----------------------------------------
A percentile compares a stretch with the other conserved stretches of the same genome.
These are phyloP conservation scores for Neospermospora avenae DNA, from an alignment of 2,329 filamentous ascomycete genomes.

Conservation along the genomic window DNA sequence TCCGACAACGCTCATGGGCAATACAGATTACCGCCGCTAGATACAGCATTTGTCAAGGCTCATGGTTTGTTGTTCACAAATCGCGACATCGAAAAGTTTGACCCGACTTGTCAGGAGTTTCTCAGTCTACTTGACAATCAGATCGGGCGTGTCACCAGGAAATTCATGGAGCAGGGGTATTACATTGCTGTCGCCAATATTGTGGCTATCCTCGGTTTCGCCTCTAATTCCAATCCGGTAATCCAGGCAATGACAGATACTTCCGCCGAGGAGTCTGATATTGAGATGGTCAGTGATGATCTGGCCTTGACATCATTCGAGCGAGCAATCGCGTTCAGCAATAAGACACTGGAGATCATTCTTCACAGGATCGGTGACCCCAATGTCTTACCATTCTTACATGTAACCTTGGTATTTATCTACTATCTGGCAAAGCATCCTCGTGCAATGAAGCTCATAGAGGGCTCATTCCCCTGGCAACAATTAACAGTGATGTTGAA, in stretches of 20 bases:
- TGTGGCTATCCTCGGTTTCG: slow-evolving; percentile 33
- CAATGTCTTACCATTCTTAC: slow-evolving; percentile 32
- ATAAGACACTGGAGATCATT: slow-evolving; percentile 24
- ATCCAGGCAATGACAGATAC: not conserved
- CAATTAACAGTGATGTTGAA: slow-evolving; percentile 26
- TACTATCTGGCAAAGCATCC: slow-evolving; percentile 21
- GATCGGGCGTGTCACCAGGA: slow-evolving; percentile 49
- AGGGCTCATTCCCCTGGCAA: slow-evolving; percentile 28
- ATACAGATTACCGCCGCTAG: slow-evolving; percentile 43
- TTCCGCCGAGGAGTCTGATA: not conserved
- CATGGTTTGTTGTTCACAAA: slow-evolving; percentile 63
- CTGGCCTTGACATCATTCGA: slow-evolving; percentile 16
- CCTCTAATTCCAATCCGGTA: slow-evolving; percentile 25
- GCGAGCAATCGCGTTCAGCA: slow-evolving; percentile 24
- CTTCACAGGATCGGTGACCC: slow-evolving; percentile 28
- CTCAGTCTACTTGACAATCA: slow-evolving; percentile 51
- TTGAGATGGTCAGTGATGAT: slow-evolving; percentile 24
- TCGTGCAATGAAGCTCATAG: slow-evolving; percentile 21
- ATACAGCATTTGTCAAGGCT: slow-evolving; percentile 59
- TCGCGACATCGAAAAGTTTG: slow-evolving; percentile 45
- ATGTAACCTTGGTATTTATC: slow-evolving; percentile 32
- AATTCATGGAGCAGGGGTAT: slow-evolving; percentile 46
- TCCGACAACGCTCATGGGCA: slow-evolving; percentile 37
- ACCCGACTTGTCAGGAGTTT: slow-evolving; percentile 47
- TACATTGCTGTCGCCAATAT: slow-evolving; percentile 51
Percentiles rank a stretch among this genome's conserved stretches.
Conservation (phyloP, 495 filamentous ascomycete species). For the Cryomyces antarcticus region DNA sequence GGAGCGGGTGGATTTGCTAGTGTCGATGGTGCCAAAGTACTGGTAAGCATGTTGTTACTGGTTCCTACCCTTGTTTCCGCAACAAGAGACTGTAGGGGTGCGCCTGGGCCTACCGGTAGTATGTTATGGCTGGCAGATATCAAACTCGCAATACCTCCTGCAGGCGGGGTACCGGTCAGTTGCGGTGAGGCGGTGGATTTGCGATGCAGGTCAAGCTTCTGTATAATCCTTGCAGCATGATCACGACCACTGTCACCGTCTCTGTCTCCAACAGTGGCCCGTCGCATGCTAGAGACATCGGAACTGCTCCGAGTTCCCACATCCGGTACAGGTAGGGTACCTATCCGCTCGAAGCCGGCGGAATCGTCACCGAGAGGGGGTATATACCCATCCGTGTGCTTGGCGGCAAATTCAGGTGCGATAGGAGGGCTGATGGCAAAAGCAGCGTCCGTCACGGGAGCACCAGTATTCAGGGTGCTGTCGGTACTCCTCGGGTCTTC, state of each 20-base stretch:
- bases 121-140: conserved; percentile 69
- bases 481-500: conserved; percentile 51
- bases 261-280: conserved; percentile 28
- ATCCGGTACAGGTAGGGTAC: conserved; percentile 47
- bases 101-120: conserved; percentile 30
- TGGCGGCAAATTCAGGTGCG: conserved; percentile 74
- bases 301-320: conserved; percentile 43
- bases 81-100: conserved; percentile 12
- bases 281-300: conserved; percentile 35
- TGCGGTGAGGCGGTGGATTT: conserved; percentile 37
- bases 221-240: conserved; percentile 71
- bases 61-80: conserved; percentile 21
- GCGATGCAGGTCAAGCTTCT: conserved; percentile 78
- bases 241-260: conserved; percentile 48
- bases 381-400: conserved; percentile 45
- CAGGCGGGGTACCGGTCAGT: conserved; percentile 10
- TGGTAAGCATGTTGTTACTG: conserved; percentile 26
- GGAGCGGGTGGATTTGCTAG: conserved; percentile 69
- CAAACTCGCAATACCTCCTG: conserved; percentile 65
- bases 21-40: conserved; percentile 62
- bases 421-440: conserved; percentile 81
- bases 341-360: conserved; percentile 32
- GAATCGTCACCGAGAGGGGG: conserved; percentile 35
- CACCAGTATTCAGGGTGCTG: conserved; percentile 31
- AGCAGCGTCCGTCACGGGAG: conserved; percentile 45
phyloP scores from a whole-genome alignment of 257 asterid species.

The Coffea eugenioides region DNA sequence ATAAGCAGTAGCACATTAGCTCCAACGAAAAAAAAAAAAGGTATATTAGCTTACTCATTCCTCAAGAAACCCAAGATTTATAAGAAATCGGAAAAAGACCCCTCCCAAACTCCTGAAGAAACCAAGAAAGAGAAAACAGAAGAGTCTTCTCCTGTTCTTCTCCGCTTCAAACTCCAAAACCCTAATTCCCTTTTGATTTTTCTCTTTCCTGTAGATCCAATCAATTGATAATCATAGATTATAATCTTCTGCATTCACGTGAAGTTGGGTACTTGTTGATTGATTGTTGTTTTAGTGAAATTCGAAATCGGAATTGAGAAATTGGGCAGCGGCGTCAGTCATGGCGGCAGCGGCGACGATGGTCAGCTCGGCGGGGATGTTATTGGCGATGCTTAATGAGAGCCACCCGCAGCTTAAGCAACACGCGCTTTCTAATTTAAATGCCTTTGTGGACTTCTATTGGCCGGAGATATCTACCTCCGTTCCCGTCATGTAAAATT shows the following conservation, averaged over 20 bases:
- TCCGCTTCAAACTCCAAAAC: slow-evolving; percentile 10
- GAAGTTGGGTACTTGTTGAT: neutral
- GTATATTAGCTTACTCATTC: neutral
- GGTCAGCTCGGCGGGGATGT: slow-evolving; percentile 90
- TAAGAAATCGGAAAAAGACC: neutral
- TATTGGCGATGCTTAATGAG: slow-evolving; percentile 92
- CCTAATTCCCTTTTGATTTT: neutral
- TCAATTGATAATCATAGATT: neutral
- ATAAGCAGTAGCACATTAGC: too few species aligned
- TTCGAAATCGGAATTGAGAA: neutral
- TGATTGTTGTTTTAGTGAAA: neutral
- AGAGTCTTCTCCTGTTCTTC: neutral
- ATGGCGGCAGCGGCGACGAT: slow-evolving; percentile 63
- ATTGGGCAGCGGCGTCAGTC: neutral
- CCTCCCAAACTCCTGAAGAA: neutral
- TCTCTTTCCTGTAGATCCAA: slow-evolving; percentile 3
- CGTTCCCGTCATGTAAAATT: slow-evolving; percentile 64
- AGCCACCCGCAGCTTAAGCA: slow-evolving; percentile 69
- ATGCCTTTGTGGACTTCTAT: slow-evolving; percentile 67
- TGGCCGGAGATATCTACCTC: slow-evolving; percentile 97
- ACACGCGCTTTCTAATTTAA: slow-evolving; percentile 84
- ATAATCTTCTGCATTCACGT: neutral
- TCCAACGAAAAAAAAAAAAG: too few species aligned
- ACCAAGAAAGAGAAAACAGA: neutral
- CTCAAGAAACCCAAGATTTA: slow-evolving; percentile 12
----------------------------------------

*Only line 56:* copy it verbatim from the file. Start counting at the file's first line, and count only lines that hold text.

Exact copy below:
phyloP scores from a whole-genome alignment of 257 asterid species.